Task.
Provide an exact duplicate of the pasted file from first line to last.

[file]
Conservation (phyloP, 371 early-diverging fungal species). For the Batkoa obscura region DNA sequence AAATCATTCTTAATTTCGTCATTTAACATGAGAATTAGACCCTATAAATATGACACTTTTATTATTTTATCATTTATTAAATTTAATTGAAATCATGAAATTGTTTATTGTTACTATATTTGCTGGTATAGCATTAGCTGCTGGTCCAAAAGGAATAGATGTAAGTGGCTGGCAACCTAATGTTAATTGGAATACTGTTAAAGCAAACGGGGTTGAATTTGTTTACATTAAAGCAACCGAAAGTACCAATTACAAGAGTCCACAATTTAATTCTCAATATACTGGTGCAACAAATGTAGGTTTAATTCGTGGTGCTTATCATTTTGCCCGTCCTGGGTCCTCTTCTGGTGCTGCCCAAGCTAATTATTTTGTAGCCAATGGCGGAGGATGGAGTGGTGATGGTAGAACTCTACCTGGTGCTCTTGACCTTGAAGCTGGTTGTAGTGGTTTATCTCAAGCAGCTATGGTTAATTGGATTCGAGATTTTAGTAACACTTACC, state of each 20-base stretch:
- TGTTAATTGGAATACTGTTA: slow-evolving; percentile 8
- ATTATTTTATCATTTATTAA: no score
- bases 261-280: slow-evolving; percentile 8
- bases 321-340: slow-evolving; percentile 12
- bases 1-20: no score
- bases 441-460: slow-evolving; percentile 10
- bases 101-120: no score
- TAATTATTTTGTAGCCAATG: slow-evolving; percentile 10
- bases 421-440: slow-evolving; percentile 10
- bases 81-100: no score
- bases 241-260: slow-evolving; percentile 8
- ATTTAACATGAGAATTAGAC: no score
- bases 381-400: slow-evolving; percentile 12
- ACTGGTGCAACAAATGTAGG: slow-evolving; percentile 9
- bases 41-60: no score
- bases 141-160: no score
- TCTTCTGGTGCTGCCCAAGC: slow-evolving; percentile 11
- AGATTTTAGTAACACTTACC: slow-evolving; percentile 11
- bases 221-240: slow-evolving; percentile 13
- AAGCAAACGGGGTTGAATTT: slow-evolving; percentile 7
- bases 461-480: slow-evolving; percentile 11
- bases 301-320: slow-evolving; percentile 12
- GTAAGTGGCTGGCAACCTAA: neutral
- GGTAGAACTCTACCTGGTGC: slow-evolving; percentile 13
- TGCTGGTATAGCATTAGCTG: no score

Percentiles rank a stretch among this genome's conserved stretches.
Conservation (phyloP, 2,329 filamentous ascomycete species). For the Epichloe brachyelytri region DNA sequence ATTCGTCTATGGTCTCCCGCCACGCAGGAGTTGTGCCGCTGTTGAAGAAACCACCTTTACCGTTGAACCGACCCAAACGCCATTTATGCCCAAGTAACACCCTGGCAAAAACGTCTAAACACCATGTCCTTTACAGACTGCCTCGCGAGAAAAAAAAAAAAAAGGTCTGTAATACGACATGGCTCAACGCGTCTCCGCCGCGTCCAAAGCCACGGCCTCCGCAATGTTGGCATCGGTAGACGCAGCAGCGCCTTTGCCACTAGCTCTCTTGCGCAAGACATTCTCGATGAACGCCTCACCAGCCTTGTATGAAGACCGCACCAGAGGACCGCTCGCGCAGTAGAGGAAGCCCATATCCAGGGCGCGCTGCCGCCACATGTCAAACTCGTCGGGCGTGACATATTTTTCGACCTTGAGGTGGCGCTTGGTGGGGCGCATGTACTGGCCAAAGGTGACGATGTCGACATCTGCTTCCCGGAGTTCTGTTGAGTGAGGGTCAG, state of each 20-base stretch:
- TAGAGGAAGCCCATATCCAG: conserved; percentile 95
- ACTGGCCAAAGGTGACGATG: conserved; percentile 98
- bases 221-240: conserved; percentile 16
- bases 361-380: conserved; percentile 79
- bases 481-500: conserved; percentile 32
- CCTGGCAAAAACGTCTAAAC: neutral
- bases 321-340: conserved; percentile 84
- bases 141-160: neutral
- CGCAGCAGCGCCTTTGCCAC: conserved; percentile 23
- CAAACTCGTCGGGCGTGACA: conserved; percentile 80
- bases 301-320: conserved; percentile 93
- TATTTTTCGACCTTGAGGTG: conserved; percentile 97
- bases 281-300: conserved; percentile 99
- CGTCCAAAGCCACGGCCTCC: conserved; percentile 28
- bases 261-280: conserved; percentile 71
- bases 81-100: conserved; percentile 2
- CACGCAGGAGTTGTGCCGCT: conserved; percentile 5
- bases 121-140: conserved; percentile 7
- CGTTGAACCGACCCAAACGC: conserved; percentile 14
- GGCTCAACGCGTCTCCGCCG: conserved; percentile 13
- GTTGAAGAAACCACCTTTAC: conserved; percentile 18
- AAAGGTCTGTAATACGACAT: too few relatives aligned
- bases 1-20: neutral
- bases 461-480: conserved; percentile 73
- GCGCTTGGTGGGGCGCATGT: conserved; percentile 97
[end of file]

Conservation (phyloP, 371 early-diverging fungal species). For the Batkoa obscura region DNA sequence AAATCATTCTTAATTTCGTCATTTAACATGAGAATTAGACCCTATAAATATGACACTTTTATTATTTTATCATTTATTAAATTTAATTGAAATCATGAAATTGTTTATTGTTACTATATTTGCTGGTATAGCATTAGCTGCTGGTCCAAAAGGAATAGATGTAAGTGGCTGGCAACCTAATGTTAATTGGAATACTGTTAAAGCAAACGGGGTTGAATTTGTTTACATTAAAGCAACCGAAAGTACCAATTACAAGAGTCCACAATTTAATTCTCAATATACTGGTGCAACAAATGTAGGTTTAATTCGTGGTGCTTATCATTTTGCCCGTCCTGGGTCCTCTTCTGGTGCTGCCCAAGCTAATTATTTTGTAGCCAATGGCGGAGGATGGAGTGGTGATGGTAGAACTCTACCTGGTGCTCTTGACCTTGAAGCTGGTTGTAGTGGTTTATCTCAAGCAGCTATGGTTAATTGGATTCGAGATTTTAGTAACACTTACC, state of each 20-base stretch:
- TGTTAATTGGAATACTGTTA: slow-evolving; percentile 8
- ATTATTTTATCATTTATTAA: no score
- bases 261-280: slow-evolving; percentile 8
- bases 321-340: slow-evolving; percentile 12
- bases 1-20: no score
- bases 441-460: slow-evolving; percentile 10
- bases 101-120: no score
- TAATTATTTTGTAGCCAATG: slow-evolving; percentile 10
- bases 421-440: slow-evolving; percentile 10
- bases 81-100: no score
- bases 241-260: slow-evolving; percentile 8
- ATTTAACATGAGAATTAGAC: no score
- bases 381-400: slow-evolving; percentile 12
- ACTGGTGCAACAAATGTAGG: slow-evolving; percentile 9
- bases 41-60: no score
- bases 141-160: no score
- TCTTCTGGTGCTGCCCAAGC: slow-evolving; percentile 11
- AGATTTTAGTAACACTTACC: slow-evolving; percentile 11
- bases 221-240: slow-evolving; percentile 13
- AAGCAAACGGGGTTGAATTT: slow-evolving; percentile 7
- bases 461-480: slow-evolving; percentile 11
- bases 301-320: slow-evolving; percentile 12
- GTAAGTGGCTGGCAACCTAA: neutral
- GGTAGAACTCTACCTGGTGC: slow-evolving; percentile 13
- TGCTGGTATAGCATTAGCTG: no score

Percentiles rank a stretch among this genome's conserved stretches.
Conservation (phyloP, 2,329 filamentous ascomycete species). For the Epichloe brachyelytri region DNA sequence ATTCGTCTATGGTCTCCCGCCACGCAGGAGTTGTGCCGCTGTTGAAGAAACCACCTTTACCGTTGAACCGACCCAAACGCCATTTATGCCCAAGTAACACCCTGGCAAAAACGTCTAAACACCATGTCCTTTACAGACTGCCTCGCGAGAAAAAAAAAAAAAAGGTCTGTAATACGACATGGCTCAACGCGTCTCCGCCGCGTCCAAAGCCACGGCCTCCGCAATGTTGGCATCGGTAGACGCAGCAGCGCCTTTGCCACTAGCTCTCTTGCGCAAGACATTCTCGATGAACGCCTCACCAGCCTTGTATGAAGACCGCACCAGAGGACCGCTCGCGCAGTAGAGGAAGCCCATATCCAGGGCGCGCTGCCGCCACATGTCAAACTCGTCGGGCGTGACATATTTTTCGACCTTGAGGTGGCGCTTGGTGGGGCGCATGTACTGGCCAAAGGTGACGATGTCGACATCTGCTTCCCGGAGTTCTGTTGAGTGAGGGTCAG, state of each 20-base stretch:
- TAGAGGAAGCCCATATCCAG: conserved; percentile 95
- ACTGGCCAAAGGTGACGATG: conserved; percentile 98
- bases 221-240: conserved; percentile 16
- bases 361-380: conserved; percentile 79
- bases 481-500: conserved; percentile 32
- CCTGGCAAAAACGTCTAAAC: neutral
- bases 321-340: conserved; percentile 84
- bases 141-160: neutral
- CGCAGCAGCGCCTTTGCCAC: conserved; percentile 23
- CAAACTCGTCGGGCGTGACA: conserved; percentile 80
- bases 301-320: conserved; percentile 93
- TATTTTTCGACCTTGAGGTG: conserved; percentile 97
- bases 281-300: conserved; percentile 99
- CGTCCAAAGCCACGGCCTCC: conserved; percentile 28
- bases 261-280: conserved; percentile 71
- bases 81-100: conserved; percentile 2
- CACGCAGGAGTTGTGCCGCT: conserved; percentile 5
- bases 121-140: conserved; percentile 7
- CGTTGAACCGACCCAAACGC: conserved; percentile 14
- GGCTCAACGCGTCTCCGCCG: conserved; percentile 13
- GTTGAAGAAACCACCTTTAC: conserved; percentile 18
- AAAGGTCTGTAATACGACAT: too few relatives aligned
- bases 1-20: neutral
- bases 461-480: conserved; percentile 73
- GCGCTTGGTGGGGCGCATGT: conserved; percentile 97